A classic matchup of styles goes down Saturday night in Australia as unbeaten hometown favorite Tim Tszyu battles former world champion Tony Harrison in a 154-pound PBC headliner on SHOWTIME.
This Saturday, March 11, from Qudos Bank Arena in Sydney, Australia, undefeated Australian superstar Tim Tszyu (21-0, 15 KOs) takes on former world champion Tony “Superbad” Harrison (29-3-1, 21 KOs) for the vacant Interim WBO Super Welterweight Title atop a Premier Boxing Champions event.
The SHOWTIME BOXING INTERNATIONAL telecast (10:45 p.m. ET/7:45 p.m. PT) will feature undisputed Super Welterweight World Champion Jermell Charlo on commentary, alongside host Brian Custer, Hall of Fame analyst Al Bernstein and three-division world champion Abner Mares at the CBS Studios in New York City.
Tim Tszyu was supposed to have faced the aforementioned Charlo in January, but an injury forced the defending champ to withdraw from the contest. The son of Hall of Famer and former unified 140-pound titlist Kostya Tszyu now finds himself facing the skilled and well-seasoned former world champ Harrison for the interim title.
Thus far in the 28-year-old’s pro career, he’s dominated in bouts against the likes of former welterweight champ Jeff Horn, Dennis Hogan, and Steve Spark. In his most recent contest, Tszyu faced his most complicated opponent to date, Terrell Gausha, and survived a first round knockdown to take a well-earned unanimous decision victory.
Tony Harrison became a world champ in December 2018, upsetting Jermell Charlo for the WBC 154-pound belt. In his first defense, however, he’d lose the belt back to Charlo via eleventh-round stoppage in a Fight of the Year-level scrap that was dead even until the very end.
Since the Charlo loss, Harrison suffered through the tragic COVID-19 death of his father and trainer Ali Salaam and has gone 1-0-1 in his last two outings. In April of 2021, he fought to a draw with Bryant Perrella but bounced back with a wide unanimous decision over Sergio Garcia in April 2022.
At stake is the Interim WBO Super Welterweight Title and a shot at undisputed four-belt division kingpin, Jermell Charlo.
Tszyu is a come-forward fighter with good pop in both hands. Topping his arsenal is a heavy right hand that can cause damage from any angle thrown and a potent left uppercut. He’s also adept at working the body, an aspect of his game that has been a prominent factor in just about every one of his high-profile victories.
The second generation star fights with supreme confidence and has yet to appear unsure, unsteady, or troubled by anything he’s faced in the ring.
Tszyu has shown some very real defensive liabilities and he’s taken some big shots, even against lower-level opposition. Although he keeps his hands high, he can still be touched fairly easily and will need to improve his defense and upper-body mobility now that he’s fighting next-level opponents.
“ I'm going to give my fans a big KO victory. ” Unbeaten Super Welterweight Contender - Tim Tszyu
Harrison is a poised, disciplined fighter who works his sharp jab well to control the pace and space of a bout. His best offensive weapons are the jab and a quick right hand follow-up.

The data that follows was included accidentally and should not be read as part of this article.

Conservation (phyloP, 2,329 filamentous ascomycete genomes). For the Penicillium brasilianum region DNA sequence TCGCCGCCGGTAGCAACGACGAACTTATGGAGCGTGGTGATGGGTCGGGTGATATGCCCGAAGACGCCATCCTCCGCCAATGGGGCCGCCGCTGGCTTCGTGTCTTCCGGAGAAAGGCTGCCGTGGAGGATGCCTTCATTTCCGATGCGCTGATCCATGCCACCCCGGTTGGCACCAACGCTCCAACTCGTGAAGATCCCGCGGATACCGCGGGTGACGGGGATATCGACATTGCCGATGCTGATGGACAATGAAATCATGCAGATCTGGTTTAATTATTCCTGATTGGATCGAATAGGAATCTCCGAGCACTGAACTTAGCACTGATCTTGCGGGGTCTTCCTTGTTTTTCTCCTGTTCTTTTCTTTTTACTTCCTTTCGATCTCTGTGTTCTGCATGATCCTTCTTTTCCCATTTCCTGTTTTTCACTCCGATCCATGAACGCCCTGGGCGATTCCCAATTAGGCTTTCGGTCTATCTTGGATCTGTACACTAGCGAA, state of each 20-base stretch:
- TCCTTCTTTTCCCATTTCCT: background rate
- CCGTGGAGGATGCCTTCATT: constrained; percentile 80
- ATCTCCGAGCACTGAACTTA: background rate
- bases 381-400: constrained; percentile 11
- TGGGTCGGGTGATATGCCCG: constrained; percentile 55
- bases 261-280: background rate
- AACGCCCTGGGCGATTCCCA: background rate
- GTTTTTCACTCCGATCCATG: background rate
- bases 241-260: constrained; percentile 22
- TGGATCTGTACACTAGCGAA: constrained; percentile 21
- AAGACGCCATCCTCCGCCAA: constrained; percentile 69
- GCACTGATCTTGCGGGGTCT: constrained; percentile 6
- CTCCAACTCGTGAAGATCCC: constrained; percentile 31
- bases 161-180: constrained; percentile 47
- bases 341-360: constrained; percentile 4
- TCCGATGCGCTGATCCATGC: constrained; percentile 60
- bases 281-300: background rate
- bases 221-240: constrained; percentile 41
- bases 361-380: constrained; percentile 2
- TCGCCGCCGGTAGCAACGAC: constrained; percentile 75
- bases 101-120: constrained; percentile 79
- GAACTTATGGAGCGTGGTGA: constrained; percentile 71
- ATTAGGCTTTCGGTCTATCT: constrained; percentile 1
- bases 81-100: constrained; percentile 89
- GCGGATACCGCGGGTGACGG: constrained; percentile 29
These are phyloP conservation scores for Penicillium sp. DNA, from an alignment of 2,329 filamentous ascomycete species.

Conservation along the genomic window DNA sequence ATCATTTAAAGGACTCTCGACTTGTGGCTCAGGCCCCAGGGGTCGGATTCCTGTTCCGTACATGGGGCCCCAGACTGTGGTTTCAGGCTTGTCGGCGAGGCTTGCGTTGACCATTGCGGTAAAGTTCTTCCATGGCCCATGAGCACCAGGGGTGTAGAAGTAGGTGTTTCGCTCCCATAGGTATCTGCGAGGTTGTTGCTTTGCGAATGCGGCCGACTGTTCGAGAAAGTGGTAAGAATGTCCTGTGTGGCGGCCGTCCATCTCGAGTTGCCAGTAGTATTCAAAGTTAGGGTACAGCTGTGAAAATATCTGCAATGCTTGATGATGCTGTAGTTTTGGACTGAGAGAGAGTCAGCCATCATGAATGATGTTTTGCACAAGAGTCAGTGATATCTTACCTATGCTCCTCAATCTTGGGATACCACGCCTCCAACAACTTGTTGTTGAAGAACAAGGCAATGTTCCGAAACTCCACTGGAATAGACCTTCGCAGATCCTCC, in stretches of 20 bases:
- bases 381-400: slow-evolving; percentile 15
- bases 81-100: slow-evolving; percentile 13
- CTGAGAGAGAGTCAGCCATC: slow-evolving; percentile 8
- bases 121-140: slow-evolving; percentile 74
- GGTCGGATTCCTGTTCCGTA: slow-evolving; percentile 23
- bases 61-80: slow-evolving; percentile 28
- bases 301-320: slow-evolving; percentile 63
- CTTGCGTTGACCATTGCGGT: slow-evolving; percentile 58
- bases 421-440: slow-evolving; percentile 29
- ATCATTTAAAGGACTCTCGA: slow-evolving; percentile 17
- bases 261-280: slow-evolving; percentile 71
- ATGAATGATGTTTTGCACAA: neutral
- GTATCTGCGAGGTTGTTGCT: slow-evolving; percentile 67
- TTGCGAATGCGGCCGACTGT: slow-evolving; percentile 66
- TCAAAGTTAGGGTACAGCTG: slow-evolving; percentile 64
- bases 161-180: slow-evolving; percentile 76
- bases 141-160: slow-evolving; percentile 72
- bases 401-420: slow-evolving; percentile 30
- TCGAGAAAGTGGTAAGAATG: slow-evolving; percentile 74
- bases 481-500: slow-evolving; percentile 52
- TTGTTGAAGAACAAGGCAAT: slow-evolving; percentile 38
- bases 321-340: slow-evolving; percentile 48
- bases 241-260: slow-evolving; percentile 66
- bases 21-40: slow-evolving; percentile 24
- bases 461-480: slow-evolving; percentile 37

Educated early in his career by Hall of Famer Emanuel Steward at the legendary Kronk Gym, the 32-year-old has solid form with a good sense of timing and smart, efficient movement. He’s also proven himself to be an unflappable combatant with a good ring IQ.
On defense, Harrison relies on his reflexes as well as a very good sense of space and timing.
"I can't underestimate Tony Harrison, but with the way I've been training, I'm extremely confident that I'm going to give my fans a big KO victory. Full credit to him for taking the challenge and coming to Australia, but he's going home empty-handed. It's exciting that my fans in the U.S. will be able to watch this matchup on SHOWTIME and I hope they're ready to see a great atmosphere and a thrilling fight."
"I'm here on a mission. My only focus is on Tim Tszyu. I'm extremely confident in my abilities and in my training, but I know Tim is going to be tough competition. I can't wait to see the crowd all out there to support him, because I'm going to give them no choice but to love me too. I hope he's ready for 12 grueling rounds, because I'm ready to go as long as he can last."
Tszyu excels at what he does and has proven himself dominant against lower-level opposition. He’s largely untested, however, against more multi-dimensional foes. Against his most complicated opponent to date, Gausha, he was dropped by a straight right hand in the first round but responded well to the setback. Harrison is a level above Gausha, at least in the areas of high-end experience and consistency. This will be a big step up for the Australian.
Harrison, for as good as he is, has gotten the reputation of fading late in bouts. He’s also been accused of fighting without a sense of urgency, giving away close rounds to more active opposition. He’ll have to stay active throughout this contest to get the nod against Tszyu, who is busy by nature and will be fighting with home field advantage.
The former champ definitely has the tools to beat Tszyu, though. His jab, alone, could control the bout and bust the loose-guarded Aussie to a pulp. A reach advantage of more than four inches could facilitate that beating.
It’ll be imperative for Tszyu to stay on top of Harrison, disrupt his rhythm and keep him from finding the space he needs to extend his long arms. Tszyu also has the tools to beat Harrison.
Expect a compelling battle of styles on Saturday, with Tszyu looking to break Harrison down while Harrison looks to pick Tszyu apart.
For a closer look at Tszyu vs. Harrison, check out our fight night page.